Chemical Blog

Digitalisation and the industrial IoT revolution – why should you care?

Chemical processes have been optimised and improved since the earliest industrialisation in the 18th century. Each time a new plant is built or an existing facility is updated, more efficient digital devices are installed as part of this process of continuous improvement and drive towards ever greater efficiency. So why are major chemical producers such as BASF and Evonik suddenly announcing investments of $100’s millions in digitalisation?

Henrik Hahn, who coordinates digitalisation activities for Evonik in his role as Chief Digital Officer (CDO), said, “By the year 2020, we aim to see around € 100 million going into development and testing of digital technologies and the development of digital skills. It’s not just about data and technology, but especially about new business models, solutions, services for customers, and training qualified staff.”

According to Alex West, Principal Analyst – Smart Manufacturing at IHS, the use of digital technologies is influencing many different industries to support a range of applications and business needs, from improving efficiency and factory throughput, to saving on energy consumption and waste. As an example, Siemens’ Digital Factory division employed IIoT (Industrial Internet of Things) solutions to provide end-to-end automation of their factory in Amberg, Germany. The factory was originally built in 1989 to produce Programmable Logic Controllers (PLCs). During the digitisation process and upgrade of the plant, it installed 1000’s of scanners and sensors and now analyse around 50 million pieces of process information every day in order to monitor and optimise their production system. After integrating software systems, retraining employees to operate the new digital plant and installing cybersecurity systems to protect their data, it was able to reduce costs by 25%, reduce time to market by up to 50% and offer 24 hour delivery lead-times. The production facility had 500 defects per million (dpm) back in 1989, it now has a mere 11 dpm.

In the power generation sector, the North American Duke Energy began a centralised program across the company to use new technology to address increasing reliability demands and optimise the activities of their workforce, initiated in 2010. Duke Energy wanted to replace its traditional route-based data collection with technology capable of automating data collection, supporting identification of problems, allowing them to spend time on higher value tasks and do their jobs regardless of location. Duke Energy began to look at the use of elements of IIoT and big data analytics to help it meet some of these challenges.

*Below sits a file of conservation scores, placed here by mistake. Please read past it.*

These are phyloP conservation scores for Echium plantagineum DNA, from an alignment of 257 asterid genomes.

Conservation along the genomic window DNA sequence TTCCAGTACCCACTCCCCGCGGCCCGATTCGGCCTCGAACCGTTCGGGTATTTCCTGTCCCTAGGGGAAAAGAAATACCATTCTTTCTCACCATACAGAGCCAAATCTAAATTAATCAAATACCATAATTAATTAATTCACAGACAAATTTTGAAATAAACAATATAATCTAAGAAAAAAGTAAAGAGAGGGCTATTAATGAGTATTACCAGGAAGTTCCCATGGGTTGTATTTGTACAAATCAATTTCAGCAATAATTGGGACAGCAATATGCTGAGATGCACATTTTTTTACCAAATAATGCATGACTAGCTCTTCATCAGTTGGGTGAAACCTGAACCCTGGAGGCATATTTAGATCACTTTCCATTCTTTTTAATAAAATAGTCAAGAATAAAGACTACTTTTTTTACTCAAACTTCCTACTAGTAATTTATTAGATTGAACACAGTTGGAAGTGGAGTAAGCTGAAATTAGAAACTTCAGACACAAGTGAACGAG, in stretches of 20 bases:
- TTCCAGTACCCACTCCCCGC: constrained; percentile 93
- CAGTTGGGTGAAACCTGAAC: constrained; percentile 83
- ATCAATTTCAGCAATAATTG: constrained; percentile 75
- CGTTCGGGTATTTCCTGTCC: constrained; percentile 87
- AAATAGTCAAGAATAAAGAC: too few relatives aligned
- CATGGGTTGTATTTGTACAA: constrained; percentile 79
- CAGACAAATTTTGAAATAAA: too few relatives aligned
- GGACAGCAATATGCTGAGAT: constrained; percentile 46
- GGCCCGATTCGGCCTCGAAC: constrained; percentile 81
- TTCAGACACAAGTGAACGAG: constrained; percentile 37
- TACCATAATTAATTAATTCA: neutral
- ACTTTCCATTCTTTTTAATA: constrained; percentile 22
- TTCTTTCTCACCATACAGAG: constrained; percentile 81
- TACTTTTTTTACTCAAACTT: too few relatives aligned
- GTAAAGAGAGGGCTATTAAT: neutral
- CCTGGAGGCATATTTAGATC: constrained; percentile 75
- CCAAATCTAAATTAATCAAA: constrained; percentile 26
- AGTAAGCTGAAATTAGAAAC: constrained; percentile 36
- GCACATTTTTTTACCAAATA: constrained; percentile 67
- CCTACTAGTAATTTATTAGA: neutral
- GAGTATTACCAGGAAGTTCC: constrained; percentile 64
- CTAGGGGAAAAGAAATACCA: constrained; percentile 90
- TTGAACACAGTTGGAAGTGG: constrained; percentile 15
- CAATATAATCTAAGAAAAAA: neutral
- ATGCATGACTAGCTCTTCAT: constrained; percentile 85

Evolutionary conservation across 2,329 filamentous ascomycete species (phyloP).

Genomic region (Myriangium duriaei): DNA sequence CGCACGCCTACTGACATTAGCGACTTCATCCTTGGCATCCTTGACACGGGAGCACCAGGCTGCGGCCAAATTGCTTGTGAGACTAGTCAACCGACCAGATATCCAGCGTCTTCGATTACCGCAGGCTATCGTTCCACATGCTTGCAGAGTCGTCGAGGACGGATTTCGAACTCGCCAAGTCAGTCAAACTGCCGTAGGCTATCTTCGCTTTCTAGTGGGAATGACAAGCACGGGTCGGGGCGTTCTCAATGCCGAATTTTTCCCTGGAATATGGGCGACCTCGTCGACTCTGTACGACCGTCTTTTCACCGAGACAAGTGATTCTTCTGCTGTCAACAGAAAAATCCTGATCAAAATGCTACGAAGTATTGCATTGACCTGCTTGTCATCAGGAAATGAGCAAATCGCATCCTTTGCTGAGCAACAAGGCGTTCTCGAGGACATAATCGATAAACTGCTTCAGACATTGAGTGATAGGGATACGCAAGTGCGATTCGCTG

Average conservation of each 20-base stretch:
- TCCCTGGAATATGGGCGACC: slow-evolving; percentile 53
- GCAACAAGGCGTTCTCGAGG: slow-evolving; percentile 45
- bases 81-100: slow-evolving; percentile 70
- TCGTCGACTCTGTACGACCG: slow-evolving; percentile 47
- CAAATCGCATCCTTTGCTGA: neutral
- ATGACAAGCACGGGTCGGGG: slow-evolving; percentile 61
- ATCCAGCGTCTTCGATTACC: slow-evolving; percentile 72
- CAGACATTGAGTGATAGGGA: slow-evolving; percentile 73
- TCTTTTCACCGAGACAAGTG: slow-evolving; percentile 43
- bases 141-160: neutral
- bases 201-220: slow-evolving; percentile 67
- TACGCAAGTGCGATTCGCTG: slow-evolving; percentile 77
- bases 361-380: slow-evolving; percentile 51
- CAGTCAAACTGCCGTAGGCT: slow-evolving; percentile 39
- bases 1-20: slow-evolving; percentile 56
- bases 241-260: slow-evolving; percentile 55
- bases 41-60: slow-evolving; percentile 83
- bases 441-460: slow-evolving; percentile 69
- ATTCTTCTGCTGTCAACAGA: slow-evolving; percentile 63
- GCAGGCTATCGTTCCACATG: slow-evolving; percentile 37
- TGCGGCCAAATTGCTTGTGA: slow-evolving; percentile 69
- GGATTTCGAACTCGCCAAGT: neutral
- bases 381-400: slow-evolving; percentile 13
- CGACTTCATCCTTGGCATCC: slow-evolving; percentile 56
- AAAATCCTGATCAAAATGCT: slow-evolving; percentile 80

Over four years, Duke Energy has avoided costs of 130% of the capital budget spent to avoid the higher costs associated with failures. Since the systems are analysing data constantly, operator rounds can be greatly reduced while the frequency of data collection can be dramatically increased. Data no longer needs to be collected every month; it can be collected several times per day resulting in many terabytes of data per week and allowing issues to be discovered and tracked on a more frequent, consistent basis. As a result analysts were able to spend 80% of their time on analysis, rather than on data collection; thus the analysis is more robust.

One challenge faced by many companies integrating IIoT technologies is getting employees, many of whom have spent their entire careers practicing route-based data collection, to change to these new methods and to trust the technology and its information. Even now, with IIoT technologies in place, it is still common to hear of specialists receiving a warning based on the data, and then following up by manually checking equipment with handheld devices. Consequently, it is important for companies to invest in improving and simplifying the visualisation of the data. Other common challenges faced are finding ways to get the OT (Operational Technology) and IT (Information Technology) departments to cooperate, when in some cases they have their own, and sometimes competing, priorities (and budgets). Having senior executive sponsorship of the project is beneficial in ensuring both successful collaboration as well as on-going funding for these projects.